Tom Benson, 2012, card stencil, 108 x 78 cm
Here’s a response to your inviting me to curate a show that comprises a single piece of work — a mechanism that simultaneously mocks and affirms the idea of an establishment like the Louvre, with its line of people queuing up to witness the Mona Lisa. It would seem to conflate highbrow and lowbrow, and possibly overcome that communal exhaustion and disinterest everyone seems to accept as the regular ambience of gallery openings these days. To paraphrase Wyndham Lewis’s Diabolical Principle — a collection of incendiary pamphlets, similarly low-key — these things might appear insignificant or profoundly marginal in terms of scale or location, but ultimately they represent IDEAS that might then be contemplated or applied at any scale. At the very least your idea pushes for a third way, however modest or short-lived.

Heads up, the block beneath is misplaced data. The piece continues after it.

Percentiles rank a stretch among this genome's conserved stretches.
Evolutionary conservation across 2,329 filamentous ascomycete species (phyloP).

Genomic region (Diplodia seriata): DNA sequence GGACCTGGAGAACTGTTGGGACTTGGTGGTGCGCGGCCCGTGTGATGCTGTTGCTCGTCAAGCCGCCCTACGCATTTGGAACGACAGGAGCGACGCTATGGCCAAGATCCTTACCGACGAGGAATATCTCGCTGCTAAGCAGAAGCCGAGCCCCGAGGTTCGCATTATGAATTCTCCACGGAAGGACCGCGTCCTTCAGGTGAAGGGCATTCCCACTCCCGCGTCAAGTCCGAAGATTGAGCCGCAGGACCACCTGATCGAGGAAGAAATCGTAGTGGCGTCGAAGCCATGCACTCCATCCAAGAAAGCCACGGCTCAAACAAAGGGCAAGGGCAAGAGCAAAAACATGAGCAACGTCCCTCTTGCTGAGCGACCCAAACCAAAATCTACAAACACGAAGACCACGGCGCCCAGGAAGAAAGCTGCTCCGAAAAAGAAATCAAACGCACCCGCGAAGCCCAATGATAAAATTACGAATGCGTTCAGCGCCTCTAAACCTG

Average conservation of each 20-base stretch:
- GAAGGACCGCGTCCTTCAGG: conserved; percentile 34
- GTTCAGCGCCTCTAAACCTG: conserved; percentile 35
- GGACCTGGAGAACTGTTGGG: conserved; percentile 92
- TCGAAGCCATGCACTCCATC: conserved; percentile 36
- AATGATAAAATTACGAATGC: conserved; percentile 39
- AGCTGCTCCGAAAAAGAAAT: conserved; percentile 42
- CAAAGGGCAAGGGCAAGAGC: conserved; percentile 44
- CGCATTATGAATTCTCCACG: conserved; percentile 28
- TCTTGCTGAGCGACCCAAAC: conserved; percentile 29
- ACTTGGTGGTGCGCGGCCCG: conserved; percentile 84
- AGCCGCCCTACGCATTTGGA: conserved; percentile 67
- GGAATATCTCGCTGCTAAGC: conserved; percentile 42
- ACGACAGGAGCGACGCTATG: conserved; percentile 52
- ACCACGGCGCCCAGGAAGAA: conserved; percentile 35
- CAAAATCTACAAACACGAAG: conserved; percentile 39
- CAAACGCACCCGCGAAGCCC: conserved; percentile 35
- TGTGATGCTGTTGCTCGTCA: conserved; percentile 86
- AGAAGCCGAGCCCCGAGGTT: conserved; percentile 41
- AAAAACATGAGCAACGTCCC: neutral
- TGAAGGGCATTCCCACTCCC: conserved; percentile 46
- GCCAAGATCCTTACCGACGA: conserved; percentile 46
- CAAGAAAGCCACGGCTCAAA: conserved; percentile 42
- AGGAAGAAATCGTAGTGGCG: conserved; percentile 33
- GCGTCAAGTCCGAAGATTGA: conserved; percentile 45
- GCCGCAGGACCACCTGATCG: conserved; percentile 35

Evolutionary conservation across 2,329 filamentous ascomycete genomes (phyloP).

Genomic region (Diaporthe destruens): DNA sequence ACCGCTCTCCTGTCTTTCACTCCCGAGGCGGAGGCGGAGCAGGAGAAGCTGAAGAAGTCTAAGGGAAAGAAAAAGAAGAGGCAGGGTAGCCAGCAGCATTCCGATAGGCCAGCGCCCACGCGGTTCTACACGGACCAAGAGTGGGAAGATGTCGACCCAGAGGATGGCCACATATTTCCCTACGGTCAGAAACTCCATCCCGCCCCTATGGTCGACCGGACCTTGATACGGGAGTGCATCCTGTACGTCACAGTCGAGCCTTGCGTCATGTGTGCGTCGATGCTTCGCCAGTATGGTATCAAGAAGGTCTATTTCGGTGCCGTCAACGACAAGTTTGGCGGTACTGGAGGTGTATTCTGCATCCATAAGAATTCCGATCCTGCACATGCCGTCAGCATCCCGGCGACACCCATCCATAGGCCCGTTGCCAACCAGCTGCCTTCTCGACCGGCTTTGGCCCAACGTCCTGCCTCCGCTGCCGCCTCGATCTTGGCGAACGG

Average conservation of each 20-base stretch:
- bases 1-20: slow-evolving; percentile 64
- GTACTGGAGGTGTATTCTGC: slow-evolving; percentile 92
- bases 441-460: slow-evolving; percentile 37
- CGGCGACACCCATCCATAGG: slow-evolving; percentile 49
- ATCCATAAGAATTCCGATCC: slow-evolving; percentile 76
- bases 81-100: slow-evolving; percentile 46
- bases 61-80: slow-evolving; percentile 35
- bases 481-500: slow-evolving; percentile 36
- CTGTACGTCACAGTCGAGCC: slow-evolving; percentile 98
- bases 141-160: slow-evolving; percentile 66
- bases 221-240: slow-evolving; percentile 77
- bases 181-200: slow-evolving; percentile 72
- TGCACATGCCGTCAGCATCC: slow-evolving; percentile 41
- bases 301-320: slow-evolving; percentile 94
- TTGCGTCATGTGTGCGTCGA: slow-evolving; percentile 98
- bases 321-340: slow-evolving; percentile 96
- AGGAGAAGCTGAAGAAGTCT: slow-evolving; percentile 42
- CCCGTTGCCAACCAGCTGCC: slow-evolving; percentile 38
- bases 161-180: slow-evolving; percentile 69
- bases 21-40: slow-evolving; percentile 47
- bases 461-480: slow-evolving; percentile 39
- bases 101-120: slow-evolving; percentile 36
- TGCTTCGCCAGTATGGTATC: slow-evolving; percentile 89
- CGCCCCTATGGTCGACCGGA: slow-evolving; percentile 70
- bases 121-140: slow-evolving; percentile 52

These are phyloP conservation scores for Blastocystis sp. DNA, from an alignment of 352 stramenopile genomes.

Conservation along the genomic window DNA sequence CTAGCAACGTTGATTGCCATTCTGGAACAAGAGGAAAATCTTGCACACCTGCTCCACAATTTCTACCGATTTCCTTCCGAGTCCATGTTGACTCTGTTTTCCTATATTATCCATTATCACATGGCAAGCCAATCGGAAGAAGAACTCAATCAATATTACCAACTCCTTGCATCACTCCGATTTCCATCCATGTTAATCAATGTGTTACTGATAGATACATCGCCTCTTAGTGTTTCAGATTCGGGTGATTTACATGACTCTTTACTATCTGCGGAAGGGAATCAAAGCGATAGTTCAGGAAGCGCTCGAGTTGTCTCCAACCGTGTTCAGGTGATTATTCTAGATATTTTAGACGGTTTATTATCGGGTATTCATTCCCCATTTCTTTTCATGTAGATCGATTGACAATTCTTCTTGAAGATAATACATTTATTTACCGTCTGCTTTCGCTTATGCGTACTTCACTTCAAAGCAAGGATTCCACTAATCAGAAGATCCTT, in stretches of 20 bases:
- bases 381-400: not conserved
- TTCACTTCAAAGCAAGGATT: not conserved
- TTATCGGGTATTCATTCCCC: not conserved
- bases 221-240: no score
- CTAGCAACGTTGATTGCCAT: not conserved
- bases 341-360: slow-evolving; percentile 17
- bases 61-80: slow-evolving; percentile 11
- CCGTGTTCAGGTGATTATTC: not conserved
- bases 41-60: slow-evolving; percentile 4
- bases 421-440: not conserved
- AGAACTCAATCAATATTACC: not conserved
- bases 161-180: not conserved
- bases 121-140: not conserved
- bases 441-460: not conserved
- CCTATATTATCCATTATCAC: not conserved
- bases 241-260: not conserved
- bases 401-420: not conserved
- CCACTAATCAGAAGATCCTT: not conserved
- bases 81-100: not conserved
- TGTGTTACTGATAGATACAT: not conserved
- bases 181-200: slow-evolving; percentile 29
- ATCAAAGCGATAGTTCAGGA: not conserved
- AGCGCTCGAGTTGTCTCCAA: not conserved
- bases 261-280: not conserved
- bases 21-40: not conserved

My idea is to combine two elements. The first is a painting by Tom Benson, a friend of mine in London. His recent work — at least, that he showed me a year or so ago — might be described as an attempt to *prove color.* I mean prove in the sense of allowing it “to prove itself ”; perhaps “beyond all reasonable doubt.” [...]

The second aspect of my proposal is to introduce some psychedelic drug or other.

–“Acid Pantone 274U,” Albert Angelo, Bulletins of The Serving Library #4, 2012

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